With telecentric imaging, the main rays in the object space are all parallel. This is achieved by placing the aperture diaphragm in the image-side focal point of the front optics. The main beam is forced to be a focal beam on the image side, which means that it must run as a parallel beam on the object side. Due to this operating principle, parts of the same size are imaged in the same size at different distances from the lens.
This still works even if the parts are arranged offset to the optical axis. If the lens is free of distortion, the result will always be images of the same size for parts of the same size.
The image is free of perspective. Hidden edges, as can occur through perspective imaging with an entocentric lens, are thus avoided.
|Main beam to the outermost field point|
Objects 1 and 2 are the same size, but at different distances from the imaging optics. The aperture diaphragm (ÖB) is located at the image-side focal point of the optics. This means that it is imaged towards infinity on the object side. The entrance pupil (EP) is therefore at infinity. As a result, the main rays run parallel on the object side. On the image side, they are congruent for a certain object height. If the image is captured in the Gaussian image plane of object 1, the image of object 2 in the same plane appears somewhat blurrier but the same size. This is because, due to the coincidence of the main rays on the image side, the circle of confusion to the outermost field point of object 2 lies symmetrically around the image point of object 1. The permissible blurring here depends on the required resolution or depth of field.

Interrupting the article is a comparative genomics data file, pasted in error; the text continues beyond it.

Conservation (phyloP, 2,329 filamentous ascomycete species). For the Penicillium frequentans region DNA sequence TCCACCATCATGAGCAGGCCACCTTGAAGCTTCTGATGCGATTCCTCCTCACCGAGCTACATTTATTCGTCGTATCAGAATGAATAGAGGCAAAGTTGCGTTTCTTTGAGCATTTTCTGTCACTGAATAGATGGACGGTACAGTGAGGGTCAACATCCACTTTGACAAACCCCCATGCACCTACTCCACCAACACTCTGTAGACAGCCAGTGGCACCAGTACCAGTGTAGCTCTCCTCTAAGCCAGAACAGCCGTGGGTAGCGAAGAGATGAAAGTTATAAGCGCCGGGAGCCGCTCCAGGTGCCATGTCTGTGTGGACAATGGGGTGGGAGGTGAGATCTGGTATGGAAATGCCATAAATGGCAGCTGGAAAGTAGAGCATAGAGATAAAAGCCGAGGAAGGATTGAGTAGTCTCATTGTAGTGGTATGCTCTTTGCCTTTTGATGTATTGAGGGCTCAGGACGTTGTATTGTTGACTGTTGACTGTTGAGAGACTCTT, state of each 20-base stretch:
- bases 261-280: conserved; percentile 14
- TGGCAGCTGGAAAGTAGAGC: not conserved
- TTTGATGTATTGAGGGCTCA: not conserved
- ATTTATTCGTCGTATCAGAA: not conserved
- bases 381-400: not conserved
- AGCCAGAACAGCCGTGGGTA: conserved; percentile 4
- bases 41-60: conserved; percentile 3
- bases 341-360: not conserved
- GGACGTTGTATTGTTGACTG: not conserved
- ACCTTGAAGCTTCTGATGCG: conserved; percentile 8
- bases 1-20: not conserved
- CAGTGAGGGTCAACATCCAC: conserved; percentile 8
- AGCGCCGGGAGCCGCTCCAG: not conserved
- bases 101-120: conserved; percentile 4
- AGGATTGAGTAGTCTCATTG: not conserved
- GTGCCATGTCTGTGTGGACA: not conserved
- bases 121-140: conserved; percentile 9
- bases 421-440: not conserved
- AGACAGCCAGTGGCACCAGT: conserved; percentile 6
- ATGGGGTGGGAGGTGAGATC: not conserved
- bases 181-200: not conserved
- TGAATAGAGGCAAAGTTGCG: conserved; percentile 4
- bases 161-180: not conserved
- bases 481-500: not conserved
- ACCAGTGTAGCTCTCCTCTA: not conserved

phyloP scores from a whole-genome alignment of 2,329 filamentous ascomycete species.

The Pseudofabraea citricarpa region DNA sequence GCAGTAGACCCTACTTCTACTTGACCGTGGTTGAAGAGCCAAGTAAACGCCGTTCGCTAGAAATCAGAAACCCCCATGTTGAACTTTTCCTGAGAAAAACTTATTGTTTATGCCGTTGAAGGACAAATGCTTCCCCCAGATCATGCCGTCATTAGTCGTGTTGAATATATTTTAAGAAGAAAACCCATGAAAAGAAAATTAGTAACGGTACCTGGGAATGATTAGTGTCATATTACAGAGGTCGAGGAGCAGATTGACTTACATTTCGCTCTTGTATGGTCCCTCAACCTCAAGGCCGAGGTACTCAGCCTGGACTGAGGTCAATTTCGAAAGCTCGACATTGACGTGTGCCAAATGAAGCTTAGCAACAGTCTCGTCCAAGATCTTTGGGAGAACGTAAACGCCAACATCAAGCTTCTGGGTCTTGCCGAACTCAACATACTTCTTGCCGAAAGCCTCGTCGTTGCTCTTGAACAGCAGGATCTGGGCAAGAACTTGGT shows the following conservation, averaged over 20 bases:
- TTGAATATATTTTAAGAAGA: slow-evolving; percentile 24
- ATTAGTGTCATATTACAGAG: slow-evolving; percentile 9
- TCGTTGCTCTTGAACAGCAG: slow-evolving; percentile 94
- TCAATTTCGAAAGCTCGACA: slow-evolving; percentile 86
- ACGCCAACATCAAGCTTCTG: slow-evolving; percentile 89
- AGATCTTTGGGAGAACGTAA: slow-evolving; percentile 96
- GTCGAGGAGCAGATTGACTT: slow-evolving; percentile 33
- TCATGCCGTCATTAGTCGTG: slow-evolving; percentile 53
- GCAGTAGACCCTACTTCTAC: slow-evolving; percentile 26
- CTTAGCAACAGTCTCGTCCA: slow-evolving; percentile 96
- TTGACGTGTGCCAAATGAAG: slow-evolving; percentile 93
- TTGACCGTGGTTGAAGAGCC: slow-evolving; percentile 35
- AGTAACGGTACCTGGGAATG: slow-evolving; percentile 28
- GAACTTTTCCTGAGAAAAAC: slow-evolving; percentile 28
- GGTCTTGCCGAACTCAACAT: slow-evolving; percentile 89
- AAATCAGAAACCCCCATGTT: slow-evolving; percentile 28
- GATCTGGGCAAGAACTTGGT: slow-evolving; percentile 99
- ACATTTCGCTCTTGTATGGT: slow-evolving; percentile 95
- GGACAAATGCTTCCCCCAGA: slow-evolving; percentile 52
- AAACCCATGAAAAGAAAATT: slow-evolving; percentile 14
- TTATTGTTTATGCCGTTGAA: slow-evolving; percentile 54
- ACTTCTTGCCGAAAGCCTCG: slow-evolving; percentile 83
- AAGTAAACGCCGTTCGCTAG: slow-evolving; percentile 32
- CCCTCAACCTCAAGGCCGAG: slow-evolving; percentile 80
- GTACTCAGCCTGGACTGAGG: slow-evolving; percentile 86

Here, the aperture diaphragm is mapped to infinity on the image side, as it is located in the focal point of the optics on the object side. The exit pupil (AP) is therefore at infinity, which means that the main rays are now parallel on the image side. This makes the optics invariant to sensor shifts, again within the limits of permissible blur.
Bilateral telecentricity or double-sided telecentrics combine the advantages of object-side and image-side telecentrics. For the construction of such lenses, the image-side focal point of the first lens section must coincide with the object-side focal point of the second lens section. The aperture diaphragm is then located in this plane. Thus, such lenses correspond to the principle of an astronomical telescope. The magnification is determined by the focal length ratio. In addition, this design offers better compensation of optical aberrations such as distortion and lateral chromatic aberration due to the symmetrical position of the lenses around the aperture. This makes it possible to realise lenses of the highest imaging quality. Their overall length is typically somewhat greater than that of purely object telecentric lenses.
Image description: Depending on the position of the centre of perspective Z, the object contours of a cylinder appear differently sized relative to each other.